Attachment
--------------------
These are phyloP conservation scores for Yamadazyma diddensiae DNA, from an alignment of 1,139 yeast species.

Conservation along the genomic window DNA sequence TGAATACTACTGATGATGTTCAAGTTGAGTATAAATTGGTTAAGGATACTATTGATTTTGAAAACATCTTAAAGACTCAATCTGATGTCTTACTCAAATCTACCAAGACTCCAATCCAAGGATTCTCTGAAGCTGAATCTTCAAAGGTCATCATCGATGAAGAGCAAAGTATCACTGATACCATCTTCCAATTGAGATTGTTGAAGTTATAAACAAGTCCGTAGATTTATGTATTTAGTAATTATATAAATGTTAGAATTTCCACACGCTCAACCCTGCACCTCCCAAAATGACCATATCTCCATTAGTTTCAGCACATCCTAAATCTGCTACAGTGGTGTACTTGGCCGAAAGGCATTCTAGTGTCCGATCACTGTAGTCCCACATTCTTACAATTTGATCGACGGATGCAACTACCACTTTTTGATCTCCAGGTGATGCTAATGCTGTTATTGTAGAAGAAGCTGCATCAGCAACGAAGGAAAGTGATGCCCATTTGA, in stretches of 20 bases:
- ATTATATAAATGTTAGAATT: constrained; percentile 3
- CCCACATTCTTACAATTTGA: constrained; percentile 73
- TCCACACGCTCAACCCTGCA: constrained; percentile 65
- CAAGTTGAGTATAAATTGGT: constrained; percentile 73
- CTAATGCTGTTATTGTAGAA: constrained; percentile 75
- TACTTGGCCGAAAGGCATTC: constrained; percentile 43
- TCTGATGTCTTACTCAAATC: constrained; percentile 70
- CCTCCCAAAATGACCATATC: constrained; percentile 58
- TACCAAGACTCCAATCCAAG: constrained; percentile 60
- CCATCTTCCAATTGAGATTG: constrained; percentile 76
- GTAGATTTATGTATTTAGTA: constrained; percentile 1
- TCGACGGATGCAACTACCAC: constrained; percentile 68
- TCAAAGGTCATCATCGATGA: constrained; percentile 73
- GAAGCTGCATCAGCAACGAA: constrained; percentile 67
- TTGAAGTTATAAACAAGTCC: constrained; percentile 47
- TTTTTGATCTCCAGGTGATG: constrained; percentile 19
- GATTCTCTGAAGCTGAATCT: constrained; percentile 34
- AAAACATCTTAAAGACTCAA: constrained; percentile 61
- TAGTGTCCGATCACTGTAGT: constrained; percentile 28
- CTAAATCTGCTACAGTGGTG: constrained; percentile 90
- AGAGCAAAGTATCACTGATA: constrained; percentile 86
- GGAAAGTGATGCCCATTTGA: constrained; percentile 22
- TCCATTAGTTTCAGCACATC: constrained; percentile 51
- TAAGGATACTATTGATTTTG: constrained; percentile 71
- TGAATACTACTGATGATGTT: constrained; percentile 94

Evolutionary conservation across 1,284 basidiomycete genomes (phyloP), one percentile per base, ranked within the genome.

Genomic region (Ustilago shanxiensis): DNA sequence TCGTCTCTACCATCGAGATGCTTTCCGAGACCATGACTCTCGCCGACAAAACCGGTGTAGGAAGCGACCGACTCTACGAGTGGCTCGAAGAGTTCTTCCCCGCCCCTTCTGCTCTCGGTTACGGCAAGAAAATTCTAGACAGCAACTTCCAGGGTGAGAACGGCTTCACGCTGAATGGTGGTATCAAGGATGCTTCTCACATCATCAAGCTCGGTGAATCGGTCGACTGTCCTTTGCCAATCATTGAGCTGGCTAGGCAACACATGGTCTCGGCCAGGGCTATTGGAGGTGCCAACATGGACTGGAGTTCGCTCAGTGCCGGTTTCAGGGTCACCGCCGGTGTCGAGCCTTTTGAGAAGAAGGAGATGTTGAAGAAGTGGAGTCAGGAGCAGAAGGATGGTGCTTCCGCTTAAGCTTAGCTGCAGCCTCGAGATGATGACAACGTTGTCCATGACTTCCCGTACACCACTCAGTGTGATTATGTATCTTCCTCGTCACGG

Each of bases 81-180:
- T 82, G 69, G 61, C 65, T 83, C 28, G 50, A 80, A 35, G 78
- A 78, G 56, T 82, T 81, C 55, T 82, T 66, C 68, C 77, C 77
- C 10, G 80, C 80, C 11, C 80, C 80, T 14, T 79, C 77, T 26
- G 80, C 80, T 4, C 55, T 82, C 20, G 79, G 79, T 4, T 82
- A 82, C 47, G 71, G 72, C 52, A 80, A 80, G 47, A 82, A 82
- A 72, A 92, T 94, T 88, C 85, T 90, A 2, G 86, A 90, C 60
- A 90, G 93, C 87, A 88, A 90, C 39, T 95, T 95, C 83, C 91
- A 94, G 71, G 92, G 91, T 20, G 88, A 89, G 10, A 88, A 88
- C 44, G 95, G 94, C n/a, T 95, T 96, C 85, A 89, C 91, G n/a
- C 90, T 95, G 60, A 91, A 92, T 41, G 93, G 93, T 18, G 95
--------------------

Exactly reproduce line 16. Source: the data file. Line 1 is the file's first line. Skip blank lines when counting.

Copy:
- GAAGCTGCATCAGCAACGAA: constrained; percentile 67